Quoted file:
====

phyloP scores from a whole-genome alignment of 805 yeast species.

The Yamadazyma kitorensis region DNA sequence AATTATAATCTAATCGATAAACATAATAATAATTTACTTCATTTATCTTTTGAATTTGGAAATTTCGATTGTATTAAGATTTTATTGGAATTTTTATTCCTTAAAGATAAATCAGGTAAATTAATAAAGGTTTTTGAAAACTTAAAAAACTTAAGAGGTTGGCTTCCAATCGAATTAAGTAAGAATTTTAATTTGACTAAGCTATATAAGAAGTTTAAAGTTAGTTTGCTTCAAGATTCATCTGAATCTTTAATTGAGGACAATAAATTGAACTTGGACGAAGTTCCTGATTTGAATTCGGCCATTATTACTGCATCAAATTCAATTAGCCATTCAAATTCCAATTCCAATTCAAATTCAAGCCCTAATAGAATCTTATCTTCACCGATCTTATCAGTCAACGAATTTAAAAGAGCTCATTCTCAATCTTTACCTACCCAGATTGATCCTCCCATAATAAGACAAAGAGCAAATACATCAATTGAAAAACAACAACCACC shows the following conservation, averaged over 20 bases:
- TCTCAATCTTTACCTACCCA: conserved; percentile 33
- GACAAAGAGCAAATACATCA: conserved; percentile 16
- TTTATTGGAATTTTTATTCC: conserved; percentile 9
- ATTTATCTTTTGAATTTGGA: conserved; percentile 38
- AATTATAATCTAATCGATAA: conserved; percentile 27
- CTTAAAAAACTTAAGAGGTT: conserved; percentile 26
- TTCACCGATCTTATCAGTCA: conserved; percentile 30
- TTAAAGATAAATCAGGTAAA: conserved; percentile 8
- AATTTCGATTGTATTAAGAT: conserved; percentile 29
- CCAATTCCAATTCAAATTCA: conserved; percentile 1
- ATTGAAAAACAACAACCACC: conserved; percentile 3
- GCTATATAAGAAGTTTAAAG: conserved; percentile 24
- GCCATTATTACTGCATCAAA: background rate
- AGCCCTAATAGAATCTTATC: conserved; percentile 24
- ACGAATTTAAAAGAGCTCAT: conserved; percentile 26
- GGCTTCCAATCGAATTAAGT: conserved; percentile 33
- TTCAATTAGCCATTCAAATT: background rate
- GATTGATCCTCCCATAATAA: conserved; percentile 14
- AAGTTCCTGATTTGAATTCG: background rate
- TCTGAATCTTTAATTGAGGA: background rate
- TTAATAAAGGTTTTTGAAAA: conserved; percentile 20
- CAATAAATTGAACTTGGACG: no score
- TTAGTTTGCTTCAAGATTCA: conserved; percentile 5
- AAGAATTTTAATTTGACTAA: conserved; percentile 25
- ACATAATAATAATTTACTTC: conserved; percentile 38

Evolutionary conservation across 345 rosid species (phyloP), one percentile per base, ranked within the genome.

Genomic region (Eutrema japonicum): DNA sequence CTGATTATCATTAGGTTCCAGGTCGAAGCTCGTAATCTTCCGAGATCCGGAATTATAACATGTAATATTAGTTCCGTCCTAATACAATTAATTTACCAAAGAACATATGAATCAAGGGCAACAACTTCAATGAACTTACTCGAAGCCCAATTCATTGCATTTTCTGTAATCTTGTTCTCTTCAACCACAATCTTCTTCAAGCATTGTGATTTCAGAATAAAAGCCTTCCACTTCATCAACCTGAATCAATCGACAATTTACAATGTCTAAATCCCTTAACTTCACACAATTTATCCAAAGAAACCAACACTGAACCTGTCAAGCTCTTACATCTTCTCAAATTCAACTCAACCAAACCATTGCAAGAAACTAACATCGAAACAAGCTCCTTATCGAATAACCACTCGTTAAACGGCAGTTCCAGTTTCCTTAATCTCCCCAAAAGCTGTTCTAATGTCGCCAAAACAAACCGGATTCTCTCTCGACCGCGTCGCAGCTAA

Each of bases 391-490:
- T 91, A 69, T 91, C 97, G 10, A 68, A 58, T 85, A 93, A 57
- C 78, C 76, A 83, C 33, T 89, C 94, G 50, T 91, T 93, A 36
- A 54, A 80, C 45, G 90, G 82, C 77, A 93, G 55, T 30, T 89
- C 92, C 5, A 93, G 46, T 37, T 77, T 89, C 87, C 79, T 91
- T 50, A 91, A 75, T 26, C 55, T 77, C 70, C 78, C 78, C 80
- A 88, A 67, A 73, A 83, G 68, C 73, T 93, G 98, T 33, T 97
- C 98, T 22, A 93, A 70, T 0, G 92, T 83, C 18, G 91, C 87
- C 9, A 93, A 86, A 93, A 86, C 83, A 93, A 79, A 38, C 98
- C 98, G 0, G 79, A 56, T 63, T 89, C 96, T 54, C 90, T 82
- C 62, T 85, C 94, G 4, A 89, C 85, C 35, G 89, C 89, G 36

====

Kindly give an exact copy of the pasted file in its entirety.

phyloP scores from a whole-genome alignment of 805 yeast species.

The Yamadazyma kitorensis region DNA sequence AATTATAATCTAATCGATAAACATAATAATAATTTACTTCATTTATCTTTTGAATTTGGAAATTTCGATTGTATTAAGATTTTATTGGAATTTTTATTCCTTAAAGATAAATCAGGTAAATTAATAAAGGTTTTTGAAAACTTAAAAAACTTAAGAGGTTGGCTTCCAATCGAATTAAGTAAGAATTTTAATTTGACTAAGCTATATAAGAAGTTTAAAGTTAGTTTGCTTCAAGATTCATCTGAATCTTTAATTGAGGACAATAAATTGAACTTGGACGAAGTTCCTGATTTGAATTCGGCCATTATTACTGCATCAAATTCAATTAGCCATTCAAATTCCAATTCCAATTCAAATTCAAGCCCTAATAGAATCTTATCTTCACCGATCTTATCAGTCAACGAATTTAAAAGAGCTCATTCTCAATCTTTACCTACCCAGATTGATCCTCCCATAATAAGACAAAGAGCAAATACATCAATTGAAAAACAACAACCACC shows the following conservation, averaged over 20 bases:
- TCTCAATCTTTACCTACCCA: conserved; percentile 33
- GACAAAGAGCAAATACATCA: conserved; percentile 16
- TTTATTGGAATTTTTATTCC: conserved; percentile 9
- ATTTATCTTTTGAATTTGGA: conserved; percentile 38
- AATTATAATCTAATCGATAA: conserved; percentile 27
- CTTAAAAAACTTAAGAGGTT: conserved; percentile 26
- TTCACCGATCTTATCAGTCA: conserved; percentile 30
- TTAAAGATAAATCAGGTAAA: conserved; percentile 8
- AATTTCGATTGTATTAAGAT: conserved; percentile 29
- CCAATTCCAATTCAAATTCA: conserved; percentile 1
- ATTGAAAAACAACAACCACC: conserved; percentile 3
- GCTATATAAGAAGTTTAAAG: conserved; percentile 24
- GCCATTATTACTGCATCAAA: background rate
- AGCCCTAATAGAATCTTATC: conserved; percentile 24
- ACGAATTTAAAAGAGCTCAT: conserved; percentile 26
- GGCTTCCAATCGAATTAAGT: conserved; percentile 33
- TTCAATTAGCCATTCAAATT: background rate
- GATTGATCCTCCCATAATAA: conserved; percentile 14
- AAGTTCCTGATTTGAATTCG: background rate
- TCTGAATCTTTAATTGAGGA: background rate
- TTAATAAAGGTTTTTGAAAA: conserved; percentile 20
- CAATAAATTGAACTTGGACG: no score
- TTAGTTTGCTTCAAGATTCA: conserved; percentile 5
- AAGAATTTTAATTTGACTAA: conserved; percentile 25
- ACATAATAATAATTTACTTC: conserved; percentile 38

Evolutionary conservation across 345 rosid species (phyloP), one percentile per base, ranked within the genome.

Genomic region (Eutrema japonicum): DNA sequence CTGATTATCATTAGGTTCCAGGTCGAAGCTCGTAATCTTCCGAGATCCGGAATTATAACATGTAATATTAGTTCCGTCCTAATACAATTAATTTACCAAAGAACATATGAATCAAGGGCAACAACTTCAATGAACTTACTCGAAGCCCAATTCATTGCATTTTCTGTAATCTTGTTCTCTTCAACCACAATCTTCTTCAAGCATTGTGATTTCAGAATAAAAGCCTTCCACTTCATCAACCTGAATCAATCGACAATTTACAATGTCTAAATCCCTTAACTTCACACAATTTATCCAAAGAAACCAACACTGAACCTGTCAAGCTCTTACATCTTCTCAAATTCAACTCAACCAAACCATTGCAAGAAACTAACATCGAAACAAGCTCCTTATCGAATAACCACTCGTTAAACGGCAGTTCCAGTTTCCTTAATCTCCCCAAAAGCTGTTCTAATGTCGCCAAAACAAACCGGATTCTCTCTCGACCGCGTCGCAGCTAA

Each of bases 391-490:
- T 91, A 69, T 91, C 97, G 10, A 68, A 58, T 85, A 93, A 57
- C 78, C 76, A 83, C 33, T 89, C 94, G 50, T 91, T 93, A 36
- A 54, A 80, C 45, G 90, G 82, C 77, A 93, G 55, T 30, T 89
- C 92, C 5, A 93, G 46, T 37, T 77, T 89, C 87, C 79, T 91
- T 50, A 91, A 75, T 26, C 55, T 77, C 70, C 78, C 78, C 80
- A 88, A 67, A 73, A 83, G 68, C 73, T 93, G 98, T 33, T 97
- C 98, T 22, A 93, A 70, T 0, G 92, T 83, C 18, G 91, C 87
- C 9, A 93, A 86, A 93, A 86, C 83, A 93, A 79, A 38, C 98
- C 98, G 0, G 79, A 56, T 63, T 89, C 96, T 54, C 90, T 82
- C 62, T 85, C 94, G 4, A 89, C 85, C 35, G 89, C 89, G 36